Moreover, Tom’s views about marriage and his willingness to engage in extra-marital affairs are reflective of the attitudes and values towards marriage in real-life American society in the 1920s. Tom is engaged in an affair with Myrtle Wilson, and does not make much of an attempt to hide this fact: “The fact that he had one [a mistress] was insisted upon wherever he was known. ” Tom is not only disloyal; he publically embarrasses Daisy by showing off about it. Of course, this sexual freedom does not apply to Daisy – Tom is furious when he discovers that she has been seeing Gatsby.

Reports in the 1920s indicated that 28% of American men and 24% of women were adulterous at some point after wedding. This was a time of loosening morals and marriage no longer had the binding religious significance it once had. In real life, Fitzgerald experienced this with his own wife, Zelda, who he believed was having an extra-marital affair. Tom is also a hypocrite when it comes to marriage: “Nowadays people begin by sneering at family life and family institutions…” He is hardly one to talk about the sanctity of the family.

Tom reflects that increasingly casual attitude towards love and sex that was developing in the 1920s. In light of this, it perplexes me that anyone could claim that Tom Buchannan doesn’t reflect important attitudes and values in real-life American society in the 1920s. Those that oppose my view claim that Tom’s values are archaic, and that they do not reflect the majority opinion of the 1920s. There may be some merit to this opinion, especially we consider that 1920s America was a liberal democracy where many minority groups were being given rights for the first time.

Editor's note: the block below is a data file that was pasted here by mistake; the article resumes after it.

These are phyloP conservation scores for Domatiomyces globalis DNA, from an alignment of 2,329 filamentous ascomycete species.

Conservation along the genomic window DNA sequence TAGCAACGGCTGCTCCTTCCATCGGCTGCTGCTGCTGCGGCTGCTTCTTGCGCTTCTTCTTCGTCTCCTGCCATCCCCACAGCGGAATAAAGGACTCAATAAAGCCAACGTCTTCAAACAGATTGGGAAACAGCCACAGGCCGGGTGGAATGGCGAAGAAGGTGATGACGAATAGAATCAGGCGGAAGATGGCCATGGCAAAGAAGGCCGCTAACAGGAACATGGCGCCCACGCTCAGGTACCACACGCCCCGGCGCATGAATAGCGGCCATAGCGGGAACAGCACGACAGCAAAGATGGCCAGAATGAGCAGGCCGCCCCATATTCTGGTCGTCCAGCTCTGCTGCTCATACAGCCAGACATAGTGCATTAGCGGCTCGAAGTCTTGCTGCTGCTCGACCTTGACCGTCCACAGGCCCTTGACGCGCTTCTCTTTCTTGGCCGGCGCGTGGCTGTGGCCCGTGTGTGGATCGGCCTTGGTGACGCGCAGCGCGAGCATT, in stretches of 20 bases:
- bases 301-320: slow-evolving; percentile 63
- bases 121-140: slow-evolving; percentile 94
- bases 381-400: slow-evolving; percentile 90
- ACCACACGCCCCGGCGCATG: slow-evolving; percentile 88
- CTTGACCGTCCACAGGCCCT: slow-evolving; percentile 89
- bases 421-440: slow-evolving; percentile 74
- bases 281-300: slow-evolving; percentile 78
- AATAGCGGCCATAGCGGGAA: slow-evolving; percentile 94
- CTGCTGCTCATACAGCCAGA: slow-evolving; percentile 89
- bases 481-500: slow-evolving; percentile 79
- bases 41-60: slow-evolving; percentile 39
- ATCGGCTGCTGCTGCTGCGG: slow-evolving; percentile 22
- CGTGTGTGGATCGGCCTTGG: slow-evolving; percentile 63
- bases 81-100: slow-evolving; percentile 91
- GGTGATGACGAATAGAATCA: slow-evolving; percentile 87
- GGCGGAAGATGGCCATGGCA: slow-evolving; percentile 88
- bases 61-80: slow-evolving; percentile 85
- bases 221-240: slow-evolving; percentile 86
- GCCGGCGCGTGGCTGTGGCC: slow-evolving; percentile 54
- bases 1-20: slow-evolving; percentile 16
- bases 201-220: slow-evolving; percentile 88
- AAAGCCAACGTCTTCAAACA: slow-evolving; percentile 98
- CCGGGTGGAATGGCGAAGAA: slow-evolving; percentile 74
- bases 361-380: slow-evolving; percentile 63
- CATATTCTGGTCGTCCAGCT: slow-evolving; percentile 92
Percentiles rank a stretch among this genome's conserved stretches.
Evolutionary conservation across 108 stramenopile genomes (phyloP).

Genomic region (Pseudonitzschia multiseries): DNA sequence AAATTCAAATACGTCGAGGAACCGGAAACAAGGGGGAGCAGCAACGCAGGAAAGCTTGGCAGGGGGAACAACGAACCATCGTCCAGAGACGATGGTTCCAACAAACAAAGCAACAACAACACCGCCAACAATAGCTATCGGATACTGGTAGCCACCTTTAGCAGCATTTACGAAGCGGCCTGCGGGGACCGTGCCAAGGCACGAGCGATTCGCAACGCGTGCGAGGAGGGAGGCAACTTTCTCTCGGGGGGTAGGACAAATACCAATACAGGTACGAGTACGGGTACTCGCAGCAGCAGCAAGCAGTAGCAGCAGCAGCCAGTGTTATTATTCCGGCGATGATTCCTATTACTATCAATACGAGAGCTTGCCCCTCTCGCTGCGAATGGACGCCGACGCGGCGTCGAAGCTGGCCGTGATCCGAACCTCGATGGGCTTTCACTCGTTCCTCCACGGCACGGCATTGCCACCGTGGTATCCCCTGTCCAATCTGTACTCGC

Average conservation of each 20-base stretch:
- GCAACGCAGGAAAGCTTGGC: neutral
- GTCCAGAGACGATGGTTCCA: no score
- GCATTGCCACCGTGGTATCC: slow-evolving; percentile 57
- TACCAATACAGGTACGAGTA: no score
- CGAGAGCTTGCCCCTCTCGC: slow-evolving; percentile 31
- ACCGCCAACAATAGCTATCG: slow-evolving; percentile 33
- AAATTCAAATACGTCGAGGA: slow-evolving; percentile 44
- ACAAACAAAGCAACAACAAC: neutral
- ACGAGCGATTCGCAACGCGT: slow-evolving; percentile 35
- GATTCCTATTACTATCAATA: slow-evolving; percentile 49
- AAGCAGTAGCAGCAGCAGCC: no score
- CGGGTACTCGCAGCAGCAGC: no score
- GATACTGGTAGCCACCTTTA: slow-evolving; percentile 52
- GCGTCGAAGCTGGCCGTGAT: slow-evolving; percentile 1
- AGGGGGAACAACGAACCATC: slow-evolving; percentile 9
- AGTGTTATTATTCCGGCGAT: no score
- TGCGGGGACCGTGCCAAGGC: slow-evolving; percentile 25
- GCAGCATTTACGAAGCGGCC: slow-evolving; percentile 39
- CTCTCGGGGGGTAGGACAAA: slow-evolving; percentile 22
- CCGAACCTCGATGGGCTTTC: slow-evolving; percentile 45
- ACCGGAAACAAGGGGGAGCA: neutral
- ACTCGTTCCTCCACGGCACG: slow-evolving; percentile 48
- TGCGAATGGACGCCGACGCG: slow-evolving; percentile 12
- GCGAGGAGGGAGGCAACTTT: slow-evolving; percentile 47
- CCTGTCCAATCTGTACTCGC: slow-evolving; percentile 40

This is reflected in The Great Gatsby. Fitzgerald suggests that the boundaries of race can be broken down by the American Dream, despite the archaic views of men like Tom. When the characters are driving into New York they pass a car, “driven by a white chauffeur, in which sat three modish negroes, two bucks and a girl. ” A white man serving black people is a reversal of the racism that had dominated society until this point. This was the time of the Harlem Renaissance, a term used to describe a flowering of African-American literature and art in the 1920s, mainly in the Harlem district of New York City.

During the mass migration of African Americans from the rural agricultural south to the urban industrial north, many who came to New York settled in Harlem, as did a good number of black New Yorkers moved from other areas of the city. For the first time they were respected as integral to the community. This is because the American Dream, in its purest form, promises equal opportunity for all regardless of race. In light of this, it could be argued that Tom Buchannan doesn’t reflect important attitudes and values in real-life American society in the 1920s.